Remote SAMBA backup with NextCloud


On our office we have a Linux file server running SAMBA. Our network can reach the internet, but it is closed to access from the internet.

We intend to have a remote (NextCloud?) server, somewhere, with two goals: 1) Remote backup, and 2) Let us, when on the road, to access a (recent or current) copy of our files, since the internal network is closed to remote access.

How can I set this up?

Should our local file server have installed the NextCloud client, and have the samba folder set as the NextCloud sharing folder?

Or should our local file server have installed the NextCloud server also?

Is this a right approach? What options do I have to reach my goals? Is NextCloud appropriate to my needs?


Many of my customers have similar ideas, to work only with a copy of the data for example. At one point, you’ll have to make up your mind. Without knowing your exact situation, but working in a cloud without being able to access your original work data doesn’t make sense. What if your backup fails and your cloud workers do not have current files? Do you want to consume your (mostly limited) Internet access with constant backups?

There is only one solution: A proper corporate network consisting of one, better two firewalls hosting your Nextcloud server by your own. To achieve this I am using, Nextcloud and Onlyoffice on llittle Zotac Boxes. A “serverstack” with 8 Sockets and 16 cores looks like this :slight_smile: and costs less then 1.000 Euros :wink:

I encountered a similar situation to this with a company wanting Nextcloud. You will have to consider a couple things:

  1. which files do you want accessible over the Internet via Nextcloud?
  2. Are you keeping samba local only for security reasons, or because you have files you absolutely do not want on the Internet?

With point 1: you’ll want to have separate shares, one being internal only and the other external only, and share the external share with Nextcloud, and then you’ll have to create a clear policy within the company of what can/can’t go on the public server.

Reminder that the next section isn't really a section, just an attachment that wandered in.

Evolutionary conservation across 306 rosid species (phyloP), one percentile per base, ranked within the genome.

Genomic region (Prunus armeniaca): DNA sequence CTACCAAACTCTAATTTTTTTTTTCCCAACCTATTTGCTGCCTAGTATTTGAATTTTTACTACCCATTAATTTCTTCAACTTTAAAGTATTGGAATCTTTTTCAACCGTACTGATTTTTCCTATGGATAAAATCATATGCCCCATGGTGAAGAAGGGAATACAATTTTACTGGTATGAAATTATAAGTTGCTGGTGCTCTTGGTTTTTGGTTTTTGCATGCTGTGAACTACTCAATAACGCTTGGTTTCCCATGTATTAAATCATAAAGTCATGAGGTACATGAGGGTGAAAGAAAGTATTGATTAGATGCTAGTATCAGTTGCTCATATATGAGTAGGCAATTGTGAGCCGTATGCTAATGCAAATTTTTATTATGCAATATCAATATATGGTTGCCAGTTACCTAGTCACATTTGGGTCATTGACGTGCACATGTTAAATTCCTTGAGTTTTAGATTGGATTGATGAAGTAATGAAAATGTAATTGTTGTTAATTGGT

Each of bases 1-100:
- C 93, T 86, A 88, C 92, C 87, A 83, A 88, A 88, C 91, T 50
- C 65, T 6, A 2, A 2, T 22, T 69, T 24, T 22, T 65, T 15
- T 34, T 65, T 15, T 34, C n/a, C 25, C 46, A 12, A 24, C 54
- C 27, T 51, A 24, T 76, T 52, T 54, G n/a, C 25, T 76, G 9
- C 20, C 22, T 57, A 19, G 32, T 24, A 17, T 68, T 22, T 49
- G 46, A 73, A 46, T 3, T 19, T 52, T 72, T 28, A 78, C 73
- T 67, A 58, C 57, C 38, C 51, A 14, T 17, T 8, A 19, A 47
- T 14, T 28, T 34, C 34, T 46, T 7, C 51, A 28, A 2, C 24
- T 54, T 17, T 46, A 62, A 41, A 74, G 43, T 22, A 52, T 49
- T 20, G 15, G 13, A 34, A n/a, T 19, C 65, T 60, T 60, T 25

With point 2: If you just keep samba local-only for security and don’t care if all your docs are accessible via Nextcloud on the Internet, why not then just move everything to a Nextcloud server? But my impression is you don’t want all your docs to be on a public-facing server, so an option like I state with point 1 would be a wise approach.

If you split your files up into 2 shares (local-only & Internet access allowed), then you could (and should) have a separate server running Nextcloud, and access that share with the external storage app. One thing I faced though is changes made on the samba server without knowledge of Nextcloud means Nextcloud will not see those changes and assume the changes didn’t happen. There is a configuration you can add so Nextcloud regularly checks for non-Nextcloud changes, but it is supposedly experimental.

You more than likely don’t want to have duplicates of your files (recent vs. current) because that will just cause chaos and confusion among end users and you when you can’t tell which version you’re using.

Like what @jakobssystems says, you will want to do some firewalling in this case for security, like this:

You could do some additional advanced security like VPN between the servers and the like, and then set up proper firewall rules to block unwanted communications (such as Internet cannot access samba or users, users can access samba, nextcloud can’t access users, etc.). I hope this gives you a good idea. Definitely keep in mind when you start exposing things to the internet you really want to take this security into consideration even more so. I have hundreds of SSH attempts on my server daily, and that’s just my personal server

Bonus: you could also set up your edge router or some other machine inside to be a VPN and say internal users and remote VPN users only can access Nextcloud, that way you don’t have Nextcloud web facing and people can still access files via a web interface and sync client by using the VPN to your network